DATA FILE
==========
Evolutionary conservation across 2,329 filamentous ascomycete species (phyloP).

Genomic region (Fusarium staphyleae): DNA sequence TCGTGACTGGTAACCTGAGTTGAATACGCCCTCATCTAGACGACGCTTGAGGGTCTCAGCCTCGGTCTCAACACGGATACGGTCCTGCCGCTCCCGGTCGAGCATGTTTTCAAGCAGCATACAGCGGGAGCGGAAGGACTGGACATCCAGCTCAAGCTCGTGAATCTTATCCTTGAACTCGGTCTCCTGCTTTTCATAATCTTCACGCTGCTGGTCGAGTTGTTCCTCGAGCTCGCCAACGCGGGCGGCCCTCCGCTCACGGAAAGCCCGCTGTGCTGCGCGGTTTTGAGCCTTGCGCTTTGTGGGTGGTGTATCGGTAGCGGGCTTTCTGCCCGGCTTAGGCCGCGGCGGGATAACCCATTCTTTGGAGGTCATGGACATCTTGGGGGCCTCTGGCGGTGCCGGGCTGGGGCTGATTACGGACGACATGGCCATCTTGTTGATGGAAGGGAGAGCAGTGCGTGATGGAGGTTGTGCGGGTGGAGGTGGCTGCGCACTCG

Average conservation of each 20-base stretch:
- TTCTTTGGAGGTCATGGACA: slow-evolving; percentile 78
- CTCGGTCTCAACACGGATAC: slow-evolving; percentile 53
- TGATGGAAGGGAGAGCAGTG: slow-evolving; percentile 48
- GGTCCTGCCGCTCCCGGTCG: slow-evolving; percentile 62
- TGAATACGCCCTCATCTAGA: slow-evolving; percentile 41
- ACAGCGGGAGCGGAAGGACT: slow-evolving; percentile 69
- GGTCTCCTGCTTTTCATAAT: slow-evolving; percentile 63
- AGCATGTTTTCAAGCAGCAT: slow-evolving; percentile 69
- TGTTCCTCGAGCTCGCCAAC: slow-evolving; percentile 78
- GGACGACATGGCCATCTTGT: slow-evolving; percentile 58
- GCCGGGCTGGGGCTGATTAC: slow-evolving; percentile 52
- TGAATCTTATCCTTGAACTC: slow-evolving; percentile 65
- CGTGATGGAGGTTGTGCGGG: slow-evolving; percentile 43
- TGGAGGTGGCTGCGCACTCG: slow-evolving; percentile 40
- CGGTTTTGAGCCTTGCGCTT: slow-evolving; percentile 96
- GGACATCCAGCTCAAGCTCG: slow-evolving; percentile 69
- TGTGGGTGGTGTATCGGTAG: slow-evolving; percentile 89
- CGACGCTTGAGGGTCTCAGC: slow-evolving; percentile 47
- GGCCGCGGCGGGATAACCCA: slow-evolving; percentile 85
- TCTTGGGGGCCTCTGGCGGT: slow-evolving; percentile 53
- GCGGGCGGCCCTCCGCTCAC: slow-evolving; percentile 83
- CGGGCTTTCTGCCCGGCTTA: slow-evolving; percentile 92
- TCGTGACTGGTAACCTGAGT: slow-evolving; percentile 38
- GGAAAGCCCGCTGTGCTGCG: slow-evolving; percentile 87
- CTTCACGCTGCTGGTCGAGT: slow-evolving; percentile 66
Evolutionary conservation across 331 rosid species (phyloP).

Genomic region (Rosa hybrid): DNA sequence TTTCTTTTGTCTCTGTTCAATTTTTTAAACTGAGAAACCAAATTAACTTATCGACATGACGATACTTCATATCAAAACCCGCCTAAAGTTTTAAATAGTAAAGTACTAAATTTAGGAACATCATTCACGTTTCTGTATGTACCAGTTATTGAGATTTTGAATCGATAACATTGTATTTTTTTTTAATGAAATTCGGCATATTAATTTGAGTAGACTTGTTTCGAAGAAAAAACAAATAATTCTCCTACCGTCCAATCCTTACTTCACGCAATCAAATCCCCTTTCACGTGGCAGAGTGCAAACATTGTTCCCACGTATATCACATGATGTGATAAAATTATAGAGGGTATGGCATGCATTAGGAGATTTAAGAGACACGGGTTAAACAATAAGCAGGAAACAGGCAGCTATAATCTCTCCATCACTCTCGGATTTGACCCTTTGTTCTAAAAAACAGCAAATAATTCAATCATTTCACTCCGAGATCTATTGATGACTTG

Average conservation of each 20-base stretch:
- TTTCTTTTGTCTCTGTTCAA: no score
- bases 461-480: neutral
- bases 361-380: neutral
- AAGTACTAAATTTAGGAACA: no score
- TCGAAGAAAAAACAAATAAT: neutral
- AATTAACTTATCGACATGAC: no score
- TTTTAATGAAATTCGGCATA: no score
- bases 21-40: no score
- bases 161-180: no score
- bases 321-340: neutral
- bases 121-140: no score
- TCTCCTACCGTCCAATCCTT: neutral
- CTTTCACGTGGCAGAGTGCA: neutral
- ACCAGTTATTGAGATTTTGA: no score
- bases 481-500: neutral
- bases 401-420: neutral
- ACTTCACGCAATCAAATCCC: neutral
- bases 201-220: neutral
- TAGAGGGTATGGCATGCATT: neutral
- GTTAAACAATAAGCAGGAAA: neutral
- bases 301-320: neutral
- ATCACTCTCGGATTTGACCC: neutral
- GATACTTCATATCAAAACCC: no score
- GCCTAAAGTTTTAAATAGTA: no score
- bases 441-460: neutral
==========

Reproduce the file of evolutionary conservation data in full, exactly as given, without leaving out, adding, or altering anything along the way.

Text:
Evolutionary conservation across 2,329 filamentous ascomycete species (phyloP).

Genomic region (Fusarium staphyleae): DNA sequence TCGTGACTGGTAACCTGAGTTGAATACGCCCTCATCTAGACGACGCTTGAGGGTCTCAGCCTCGGTCTCAACACGGATACGGTCCTGCCGCTCCCGGTCGAGCATGTTTTCAAGCAGCATACAGCGGGAGCGGAAGGACTGGACATCCAGCTCAAGCTCGTGAATCTTATCCTTGAACTCGGTCTCCTGCTTTTCATAATCTTCACGCTGCTGGTCGAGTTGTTCCTCGAGCTCGCCAACGCGGGCGGCCCTCCGCTCACGGAAAGCCCGCTGTGCTGCGCGGTTTTGAGCCTTGCGCTTTGTGGGTGGTGTATCGGTAGCGGGCTTTCTGCCCGGCTTAGGCCGCGGCGGGATAACCCATTCTTTGGAGGTCATGGACATCTTGGGGGCCTCTGGCGGTGCCGGGCTGGGGCTGATTACGGACGACATGGCCATCTTGTTGATGGAAGGGAGAGCAGTGCGTGATGGAGGTTGTGCGGGTGGAGGTGGCTGCGCACTCG

Average conservation of each 20-base stretch:
- TTCTTTGGAGGTCATGGACA: slow-evolving; percentile 78
- CTCGGTCTCAACACGGATAC: slow-evolving; percentile 53
- TGATGGAAGGGAGAGCAGTG: slow-evolving; percentile 48
- GGTCCTGCCGCTCCCGGTCG: slow-evolving; percentile 62
- TGAATACGCCCTCATCTAGA: slow-evolving; percentile 41
- ACAGCGGGAGCGGAAGGACT: slow-evolving; percentile 69
- GGTCTCCTGCTTTTCATAAT: slow-evolving; percentile 63
- AGCATGTTTTCAAGCAGCAT: slow-evolving; percentile 69
- TGTTCCTCGAGCTCGCCAAC: slow-evolving; percentile 78
- GGACGACATGGCCATCTTGT: slow-evolving; percentile 58
- GCCGGGCTGGGGCTGATTAC: slow-evolving; percentile 52
- TGAATCTTATCCTTGAACTC: slow-evolving; percentile 65
- CGTGATGGAGGTTGTGCGGG: slow-evolving; percentile 43
- TGGAGGTGGCTGCGCACTCG: slow-evolving; percentile 40
- CGGTTTTGAGCCTTGCGCTT: slow-evolving; percentile 96
- GGACATCCAGCTCAAGCTCG: slow-evolving; percentile 69
- TGTGGGTGGTGTATCGGTAG: slow-evolving; percentile 89
- CGACGCTTGAGGGTCTCAGC: slow-evolving; percentile 47
- GGCCGCGGCGGGATAACCCA: slow-evolving; percentile 85
- TCTTGGGGGCCTCTGGCGGT: slow-evolving; percentile 53
- GCGGGCGGCCCTCCGCTCAC: slow-evolving; percentile 83
- CGGGCTTTCTGCCCGGCTTA: slow-evolving; percentile 92
- TCGTGACTGGTAACCTGAGT: slow-evolving; percentile 38
- GGAAAGCCCGCTGTGCTGCG: slow-evolving; percentile 87
- CTTCACGCTGCTGGTCGAGT: slow-evolving; percentile 66
Evolutionary conservation across 331 rosid species (phyloP).

Genomic region (Rosa hybrid): DNA sequence TTTCTTTTGTCTCTGTTCAATTTTTTAAACTGAGAAACCAAATTAACTTATCGACATGACGATACTTCATATCAAAACCCGCCTAAAGTTTTAAATAGTAAAGTACTAAATTTAGGAACATCATTCACGTTTCTGTATGTACCAGTTATTGAGATTTTGAATCGATAACATTGTATTTTTTTTTAATGAAATTCGGCATATTAATTTGAGTAGACTTGTTTCGAAGAAAAAACAAATAATTCTCCTACCGTCCAATCCTTACTTCACGCAATCAAATCCCCTTTCACGTGGCAGAGTGCAAACATTGTTCCCACGTATATCACATGATGTGATAAAATTATAGAGGGTATGGCATGCATTAGGAGATTTAAGAGACACGGGTTAAACAATAAGCAGGAAACAGGCAGCTATAATCTCTCCATCACTCTCGGATTTGACCCTTTGTTCTAAAAAACAGCAAATAATTCAATCATTTCACTCCGAGATCTATTGATGACTTG

Average conservation of each 20-base stretch:
- TTTCTTTTGTCTCTGTTCAA: no score
- bases 461-480: neutral
- bases 361-380: neutral
- AAGTACTAAATTTAGGAACA: no score
- TCGAAGAAAAAACAAATAAT: neutral
- AATTAACTTATCGACATGAC: no score
- TTTTAATGAAATTCGGCATA: no score
- bases 21-40: no score
- bases 161-180: no score
- bases 321-340: neutral
- bases 121-140: no score
- TCTCCTACCGTCCAATCCTT: neutral
- CTTTCACGTGGCAGAGTGCA: neutral
- ACCAGTTATTGAGATTTTGA: no score
- bases 481-500: neutral
- bases 401-420: neutral
- ACTTCACGCAATCAAATCCC: neutral
- bases 201-220: neutral
- TAGAGGGTATGGCATGCATT: neutral
- GTTAAACAATAAGCAGGAAA: neutral
- bases 301-320: neutral
- ATCACTCTCGGATTTGACCC: neutral
- GATACTTCATATCAAAACCC: no score
- GCCTAAAGTTTTAAATAGTA: no score
- bases 441-460: neutral